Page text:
A new piece of legislation, the Save Lake Winnipeg Act, was given royal assent by the Lieutenant Governor of Manitoba, the Honourable Philip S. Lee late in the day on June 16.
The new act will implement a number of initiatives, ranging from regulations about when, where and how much manure can be spread; regulation of wetlands; a moratorium on permits or leases for peat and peat moss; submission of drinking water and wastewater management plans to the province by municipalities prior to development projects to ensure health and safety and environmental protection; and the replacement or modification of Winnipeg's North End Water Pollution Control Centre.
It is all part of a plan to reduce the phosphorus load to the lake by 50 per cent in order to return to a pre-1990 state. The recommendations were taken from Manitoba Water Stewardship after about 10 years of studies on the issue. The province is trying to implement all or most of the recommendations that were put forward.
Lake Winnipeg and its watershed continue to receive excessive amounts of phosphorus and nitrogen that puts the very survival of Lake Winnipeg in jeopardy. The large amounts of phosphorous and other contaminants comes from both urban and rural areas.
One of the biggest culprits is the aging Water Pollution Control Centre in Winnipeg's north end. In 2002, 427 million litres of raw sewage was spilled into the Red River from the plant, putting the facility under the microscope. The new act stipulates that the City of Winnipeg must, by December 31, 2014, replace the North End Water Pollution Control Centre, or make modifications to it, to meet strict provincial requirements.
New wastewater treatment requirements state that total concentrations of phosphorous, ammonia, and other substances discharged must not exceed specified limits. In addition, the province is calling for biological methods of nutrient removal. The use of chemical methods to remove nutrients is now to be minimized. Nutrients are then to be recovered and recycled to the maximum extent possible "through application of the best available technologies," and bio-solids and wastewater sludge must be reused.
The state of the art facility would cost an estimated $350-400 million, the cost of which would be shared equally by all three levels of government.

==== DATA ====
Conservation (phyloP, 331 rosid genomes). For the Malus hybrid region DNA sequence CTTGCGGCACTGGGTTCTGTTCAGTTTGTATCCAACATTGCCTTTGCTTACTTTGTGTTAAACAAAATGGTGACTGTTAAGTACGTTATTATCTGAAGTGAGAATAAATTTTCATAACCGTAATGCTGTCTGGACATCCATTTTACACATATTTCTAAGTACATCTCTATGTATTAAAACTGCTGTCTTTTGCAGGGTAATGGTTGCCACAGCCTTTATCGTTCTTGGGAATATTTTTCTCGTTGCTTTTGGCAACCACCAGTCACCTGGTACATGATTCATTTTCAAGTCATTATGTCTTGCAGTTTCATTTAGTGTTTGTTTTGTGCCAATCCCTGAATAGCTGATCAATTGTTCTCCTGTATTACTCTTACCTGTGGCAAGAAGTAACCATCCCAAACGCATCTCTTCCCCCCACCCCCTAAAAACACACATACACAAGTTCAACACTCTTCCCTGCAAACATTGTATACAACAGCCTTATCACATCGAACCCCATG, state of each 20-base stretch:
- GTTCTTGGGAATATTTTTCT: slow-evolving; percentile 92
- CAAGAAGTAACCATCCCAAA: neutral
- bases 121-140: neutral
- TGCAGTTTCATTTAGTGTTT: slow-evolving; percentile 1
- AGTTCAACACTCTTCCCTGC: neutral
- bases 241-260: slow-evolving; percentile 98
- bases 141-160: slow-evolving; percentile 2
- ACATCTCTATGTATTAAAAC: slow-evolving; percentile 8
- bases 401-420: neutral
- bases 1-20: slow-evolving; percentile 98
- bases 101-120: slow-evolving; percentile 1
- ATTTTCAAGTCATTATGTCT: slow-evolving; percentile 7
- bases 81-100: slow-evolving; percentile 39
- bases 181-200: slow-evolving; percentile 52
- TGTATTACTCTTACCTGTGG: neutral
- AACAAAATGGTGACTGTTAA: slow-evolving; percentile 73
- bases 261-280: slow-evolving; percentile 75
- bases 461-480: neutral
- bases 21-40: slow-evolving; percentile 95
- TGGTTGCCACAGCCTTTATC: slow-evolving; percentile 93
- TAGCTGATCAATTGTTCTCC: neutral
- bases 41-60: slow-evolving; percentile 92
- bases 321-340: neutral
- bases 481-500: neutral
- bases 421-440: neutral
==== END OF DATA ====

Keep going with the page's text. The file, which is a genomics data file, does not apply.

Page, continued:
Gimli MLA, Peter Bjornson believes the cost is justified in that making sure changes are made to the Winnipeg facility is important to Lake Winnipeg's health.
"What does it cost to the lake if we don't build a facility?" Bjornson mused in a recent telephone interview. "We know how important this project is. We need the city to work with us."
Official Opposition Leader, Hugh McFadyen, stated in a telephone interview on Tuesday that he agrees with all of the goals of the new legislation, but is "disappointed" with the NDP government for taking so long to bring the bill forward.
"We were happy, on third reading, to support the act. We agree with all (its) goals. resources need to be put into place," McFadyen said.
McFadyen is an advocate of a "phosphate first strategy," which he believes is the main issue for Lake Winnipeg. He also expressed great concern that raw sewage from Winnipeg is still finding its way into the Red River, especially after heavy rains; a situation which he said can be remedied by expanding the waste water system in Winnipeg by repairing piping that carries waste water to the water treatment facility.
It appears that, on the Lake Winnipeg issue at least, both the New Democrats and the Progressive Conservatives are in agreement. Both parties understand that big changes are needed to address the serious threat to the health of Manitoba's largest lake.
After much push-and-pull, which spanned several years, the province finally has the blueprint to deal with Lake Winnipeg's most pressing issue. The Save Lake Winnipeg Act is a culmination of numerous long term scientific studies which took place across the vast watershed over a period of more than 10 years.